Posts Tagged ‘clark gable’

3. Gone with the Wind (1939)

Other Nominated Films:
Dark Victory, Goodbye, Mr. Chips, Love Affair, Mr. Smith Goes to Washington, Ninotchka, Of Mice and Men, Stagecoach, The Wizard of Oz, Wuthering Heights

One movie won 10 Academy Awards, holding the record for most wins until 1959.  One movie is the longest film on my list, standing at a whopping 234 minutes. And one movie is the highest-grossing film of all time*.  These honors belong to the one, the only, Gone with the Wind. Although incredibly racist at times, Gone with the Wind tells an amazing story of love, loss and war so eloquently that you forget you’re watching a movie — you become so completely immersed in the film that you feel as if you are there.  I remember the first time I watched it.  I received the film from Netflix; normally every movie comes in one sleeve…not this one. Gone with the Wind came with two DVDs just for the movie itself…I was terrified, thinking it would be a daunting task. But, I went on to watch it with a few friends and I absolutely loved it. We did take an intermission though…far too long. Anywho! I will admit…I feel extremely intimidated writing about Gone with the Wind — it’s such a big movie that it’s hard even just describing the plot.  I will do my best though!  The story begins on the eve of the Civil War at Tara, a Georgia cotton plantation owned by Gerald O’Hara (Thomas Mitchell).  O’Hara’s exceptionally pretty daughter, Scarlett (Vivien Leigh), is flirting with the Tarleton brothers, Brent (Fred Crane) and Stuart (George Reeves). They are talking about the likelihood of war breaking out between the North and the South — a topic Scarlett finds extremely boring.  To keep Scarlett amused, the brothers start talking about the next ball, and then share a secret with Scarlett: Ashley Wilkes (Leslie Howard) is going to marry his cousin Melanie Hamilton (Olivia de Havilland).  Unaware that Scarlett is secretly in love with Ashley, the brothers go on to say that the engagement announcement will take place the next day at a barbecue on Ashley’s plantation, Twelve Oaks.  It is at the barbecue when we’re first introduced to Rhett Butler (Clark Gable). Rhett isn’t exactly popular amongst the party guests…he was turned out of West Point, disowned by his Charleston family, and he openly states that the South would have no chance against the North in the upcoming war. As the girls are taking their mid-afternoon naps, Scarlett sneaks away to the library to be alone with Ashley and confess her love to him.  Ashley says that he feels the same towards Scarlett, but claims that he and Melanie are more compatible. Scarlett accuses Ashley of misleading her and slaps Ashley. Ashley leaves the room, and Scarlett throws a vase at the wall in anger.  Rhett Butler suddenly pops up from the couch where he’d been resting, and reveals that he overheard the entire conversation. Scarlett is furious.  As Scarlett leaves the library, the barbecue is disrupted by some very important news: the war has begun. The men rush to enlist and the ladies all…well…they wake up from their naps (wish there was something more dramatic to add here).  As Scarlett watches Ashley kiss Melanie goodbye, Melanie’s brother Charles (Rand Brooks), who Scarlett flirted with earlier that day, asks Scarlett to marry him. Angry that Ashley rejected her, Scarlett accepts despite that fact that she does not love Charles.  They are married before he leaves to fight.  If I remember correctly, I believe I have summarized the first 20-30 minutes of the movie. It’s more than I expected to tell, but then there’s so much more to watch if you haven’t seen the movie yet. Alright, give me a few moments to catch my breath.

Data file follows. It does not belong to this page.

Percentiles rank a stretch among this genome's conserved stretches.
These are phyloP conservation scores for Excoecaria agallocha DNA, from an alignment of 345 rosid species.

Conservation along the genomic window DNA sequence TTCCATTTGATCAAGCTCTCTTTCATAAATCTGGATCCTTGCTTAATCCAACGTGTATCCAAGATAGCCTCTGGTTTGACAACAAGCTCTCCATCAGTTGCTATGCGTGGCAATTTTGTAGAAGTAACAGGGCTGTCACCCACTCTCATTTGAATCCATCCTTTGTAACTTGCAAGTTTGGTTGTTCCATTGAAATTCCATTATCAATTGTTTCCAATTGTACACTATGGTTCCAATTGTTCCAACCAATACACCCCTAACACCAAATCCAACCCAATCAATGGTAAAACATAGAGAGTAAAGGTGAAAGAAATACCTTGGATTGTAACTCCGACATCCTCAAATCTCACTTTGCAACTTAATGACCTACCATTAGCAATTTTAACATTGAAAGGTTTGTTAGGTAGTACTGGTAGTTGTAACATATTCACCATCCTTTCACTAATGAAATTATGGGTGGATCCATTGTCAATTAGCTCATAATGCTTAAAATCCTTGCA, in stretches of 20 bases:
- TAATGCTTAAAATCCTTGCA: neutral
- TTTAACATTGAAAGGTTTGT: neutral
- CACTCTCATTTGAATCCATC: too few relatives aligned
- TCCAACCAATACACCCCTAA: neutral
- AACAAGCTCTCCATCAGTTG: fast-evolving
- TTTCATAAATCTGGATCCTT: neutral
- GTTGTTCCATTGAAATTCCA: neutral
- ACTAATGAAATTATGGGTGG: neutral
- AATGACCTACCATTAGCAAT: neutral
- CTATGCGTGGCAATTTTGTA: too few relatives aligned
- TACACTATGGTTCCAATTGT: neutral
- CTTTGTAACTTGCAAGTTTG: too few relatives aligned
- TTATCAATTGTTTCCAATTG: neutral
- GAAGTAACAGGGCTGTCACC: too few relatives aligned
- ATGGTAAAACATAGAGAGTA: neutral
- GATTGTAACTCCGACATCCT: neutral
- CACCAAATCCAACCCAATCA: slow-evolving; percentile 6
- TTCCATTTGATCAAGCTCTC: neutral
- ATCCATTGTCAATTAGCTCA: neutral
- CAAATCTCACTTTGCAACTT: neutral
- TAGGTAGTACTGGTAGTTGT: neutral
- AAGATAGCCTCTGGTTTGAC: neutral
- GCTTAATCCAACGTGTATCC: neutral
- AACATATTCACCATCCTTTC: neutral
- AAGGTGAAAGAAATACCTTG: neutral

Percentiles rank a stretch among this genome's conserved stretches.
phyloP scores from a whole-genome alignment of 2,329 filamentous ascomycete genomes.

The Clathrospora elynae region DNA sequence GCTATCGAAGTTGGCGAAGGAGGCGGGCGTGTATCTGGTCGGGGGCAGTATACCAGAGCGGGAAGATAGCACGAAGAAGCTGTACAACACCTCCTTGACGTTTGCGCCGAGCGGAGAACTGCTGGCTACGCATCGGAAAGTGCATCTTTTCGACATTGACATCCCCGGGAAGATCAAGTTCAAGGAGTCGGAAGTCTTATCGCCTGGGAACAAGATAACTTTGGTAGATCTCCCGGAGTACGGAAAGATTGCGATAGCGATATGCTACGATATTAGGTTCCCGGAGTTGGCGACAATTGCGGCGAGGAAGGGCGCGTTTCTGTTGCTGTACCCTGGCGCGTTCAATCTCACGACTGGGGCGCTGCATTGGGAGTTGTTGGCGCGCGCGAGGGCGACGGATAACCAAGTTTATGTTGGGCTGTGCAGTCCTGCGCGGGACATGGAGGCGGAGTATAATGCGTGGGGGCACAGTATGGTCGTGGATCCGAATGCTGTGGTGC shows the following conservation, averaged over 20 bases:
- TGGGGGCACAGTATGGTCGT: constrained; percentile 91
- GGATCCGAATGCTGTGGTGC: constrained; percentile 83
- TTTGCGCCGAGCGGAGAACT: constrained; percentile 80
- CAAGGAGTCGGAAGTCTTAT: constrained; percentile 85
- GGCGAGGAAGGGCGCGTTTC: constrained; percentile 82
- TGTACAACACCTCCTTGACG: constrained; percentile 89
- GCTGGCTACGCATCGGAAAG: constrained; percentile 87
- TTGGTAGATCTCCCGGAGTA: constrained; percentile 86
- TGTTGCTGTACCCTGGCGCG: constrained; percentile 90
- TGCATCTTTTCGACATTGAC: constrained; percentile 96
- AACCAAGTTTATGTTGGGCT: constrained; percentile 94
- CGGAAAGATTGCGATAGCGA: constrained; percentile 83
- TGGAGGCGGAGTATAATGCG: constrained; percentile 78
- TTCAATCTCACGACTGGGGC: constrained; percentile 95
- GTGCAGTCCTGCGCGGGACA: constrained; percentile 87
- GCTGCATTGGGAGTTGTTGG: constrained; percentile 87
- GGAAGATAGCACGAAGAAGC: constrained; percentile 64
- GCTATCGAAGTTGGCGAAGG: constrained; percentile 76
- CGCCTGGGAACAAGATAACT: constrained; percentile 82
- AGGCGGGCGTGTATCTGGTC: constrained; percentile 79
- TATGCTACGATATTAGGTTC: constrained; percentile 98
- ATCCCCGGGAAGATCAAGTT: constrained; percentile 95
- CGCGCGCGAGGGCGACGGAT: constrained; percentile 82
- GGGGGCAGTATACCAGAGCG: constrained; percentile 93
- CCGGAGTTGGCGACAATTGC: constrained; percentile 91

Okay I’m back. Gone with the Wind is such a good movie, and there’s so much I could talk about! I could talk about the wonderful acting, the fantastic script, the mesmerizing music, the beautiful scenery…but I won’t go into all of that. If you’ve seen the movie…you know all of this. So I’ll just tell you the impact the film has had on the movie industry. Gone with the Wind is one of the highest ranked movies on numerous American Film Institute Top 100 Lists: #4 in 100 Movies, #2 in 100 Passions, #1, #31, and #59 in Movie Quotes (I’ll post all three below), #2 in Film Scores, #43 in Cheers, and #4 in Epic Films. Gone with the Wind was the first film to receive more than five Oscars. On March 22, 2011, ABC aired a television special: Best in Film: The Greatest Movies of Our Time — Gone with the Wind ranked #1 for Greatest On-Screen Kiss, #1 for Greatest Line, #3 for Greatest Film Character (Scarlett O’Hara), and #1 for Best Film beating out The Wizard of Oz, The Godfather, E.T. and my #1 film on this list. I’m going to be completely honest now, I’m wiped out. I know that there’s so much more I could say about Gone with the Wind, but I think you’ll understand if I just say: Gone with the Wind will always be one of the greatest films to ever hit the big screen.

Nominated for 13 Oscars, Winner of 8
Honorary Award – William Cameron Menzies – For outstanding achievement in the use of color for the enhancement of dramatic mood in the production of Gone with the Wind
Technical Achievement Award – R.D. Musgrave – For pioneering in the use of coordinated equipment in the production Gone with the Wind
Best Actress in a Leading Role – Vivien Leigh (WON)
Best Actress in a Supporting Role – Hattie McDaniel (WON) [Became the first African American to be nominated for and win an Oscar]
Best Art Direction – Lyle R. Wheeler (WON)
Best Cinematography, Color – Ernest Haller, Ray Rennahan (WON)
Best Director – Victor Fleming (WON)
Best Film Editing – Hal C. Kern, James E. Newcom (WON)
Best Picture – Selznick International Pictures (WON)
Best Writing, Screenplay – Sidney Howard (WON)
Best Actor in a Leading Role – Clark Gable
Best Actress in a Supporting Role – Olivia de Havilland
Best Effects, Special Effects – Jack Cosgrove (photographic), Fred Albin (sound), Arthur Johns (sound)
Best Music, Original Score – Max Steiner
Best Sound, Recording – Thomas T. Moulton (Samuel Goldwyn SSD)

(#1) Rhett Butler: Frankly, my dear, I don’t give a damn.
(#31) Scarlett: After all… tomorrow is another day!
(#59) Scarlett: As God is my witness, I’ll never be hungry again.

* — Source: http://boxofficemojo.com/alltime/adjusted.htm